etheryoudaoicibaDictgodict[ether 词源字典]
ether: [17] Greek aithér denoted the ‘upper atmosphere’, and by extension the ‘substance that permeated the cosmos’, from which the stars and planets were made. It was a derivative of the verb aíthein ‘ignite, blaze, shine’, a relative of Latin aestās ‘summer’, from which English gets aestivate [17]. It passed into English via Latin aethēr, and to begin with was used in its original Greek senses. Its application to the liquid with anaesthetic properties dates from the mid 18th century, the use of its first syllable in the names of organic compounds in the bicarbon series (such as ethyl and ethane) from the mid 19th century.
=> aestivate, ethyl[ether etymology, ether origin, 英语词源]
ether (n.)youdaoicibaDictgodict
late 14c., "upper regions of space," from Old French ether (12c.) and directly from Latin aether "the upper pure, bright air; sky, firmament," from Greek aither "upper air; bright, purer air; the sky" (opposed to aer "the lower air"), from aithein "to burn, shine," from PIE *aidh- "to burn" (see edifice).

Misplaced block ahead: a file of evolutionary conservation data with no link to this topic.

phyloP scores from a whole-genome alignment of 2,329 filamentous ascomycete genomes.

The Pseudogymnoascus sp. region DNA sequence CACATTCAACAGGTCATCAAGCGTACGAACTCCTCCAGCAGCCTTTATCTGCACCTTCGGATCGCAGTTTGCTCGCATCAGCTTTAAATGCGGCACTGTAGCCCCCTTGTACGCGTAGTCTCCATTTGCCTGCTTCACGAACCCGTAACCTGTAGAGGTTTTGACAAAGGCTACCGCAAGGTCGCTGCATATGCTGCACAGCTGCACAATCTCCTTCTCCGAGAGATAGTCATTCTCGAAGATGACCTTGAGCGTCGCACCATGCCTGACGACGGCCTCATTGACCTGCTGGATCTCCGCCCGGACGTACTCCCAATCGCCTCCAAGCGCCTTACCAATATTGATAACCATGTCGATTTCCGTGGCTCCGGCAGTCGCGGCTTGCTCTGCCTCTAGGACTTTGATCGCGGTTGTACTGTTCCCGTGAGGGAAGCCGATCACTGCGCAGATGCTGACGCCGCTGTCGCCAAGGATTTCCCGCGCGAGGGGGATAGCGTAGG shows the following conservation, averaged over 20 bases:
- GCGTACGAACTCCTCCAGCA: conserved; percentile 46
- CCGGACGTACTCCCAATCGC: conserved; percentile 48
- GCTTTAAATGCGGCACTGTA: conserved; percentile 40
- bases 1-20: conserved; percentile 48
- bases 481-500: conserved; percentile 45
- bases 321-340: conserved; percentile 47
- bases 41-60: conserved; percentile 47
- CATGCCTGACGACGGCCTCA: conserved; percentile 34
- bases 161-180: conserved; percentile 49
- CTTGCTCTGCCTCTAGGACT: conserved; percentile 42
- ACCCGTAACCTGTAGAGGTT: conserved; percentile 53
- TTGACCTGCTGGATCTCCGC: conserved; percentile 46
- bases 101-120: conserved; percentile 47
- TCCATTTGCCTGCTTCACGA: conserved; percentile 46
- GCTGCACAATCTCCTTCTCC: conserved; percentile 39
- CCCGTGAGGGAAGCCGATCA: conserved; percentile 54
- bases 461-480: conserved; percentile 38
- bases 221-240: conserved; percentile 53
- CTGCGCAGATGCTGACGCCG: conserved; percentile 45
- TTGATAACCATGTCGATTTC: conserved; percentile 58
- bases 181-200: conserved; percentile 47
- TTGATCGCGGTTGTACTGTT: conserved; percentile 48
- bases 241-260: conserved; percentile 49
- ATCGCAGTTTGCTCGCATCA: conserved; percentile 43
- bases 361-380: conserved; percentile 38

In ancient cosmology, the element that filled all space beyond the sphere of the moon, constituting the substance of the stars and planets. Conceived of as a purer form of fire or air, or as a fifth element. From 17c.-19c., it was the scientific word for an assumed "frame of reference" for forces in the universe, perhaps without material properties. The concept was shaken by the Michelson-Morley experiment (1887) and discarded early 20c. after the Theory of Relativity won acceptance, but before it went it gave rise to the colloquial use of ether for "the radio" (1899).

The name also was bestowed c. 1730 (Frobenius; in English by 1757) on a volatile chemical compound known since 14c. for its lightness and lack of color (its anesthetic properties weren't fully established until 1842).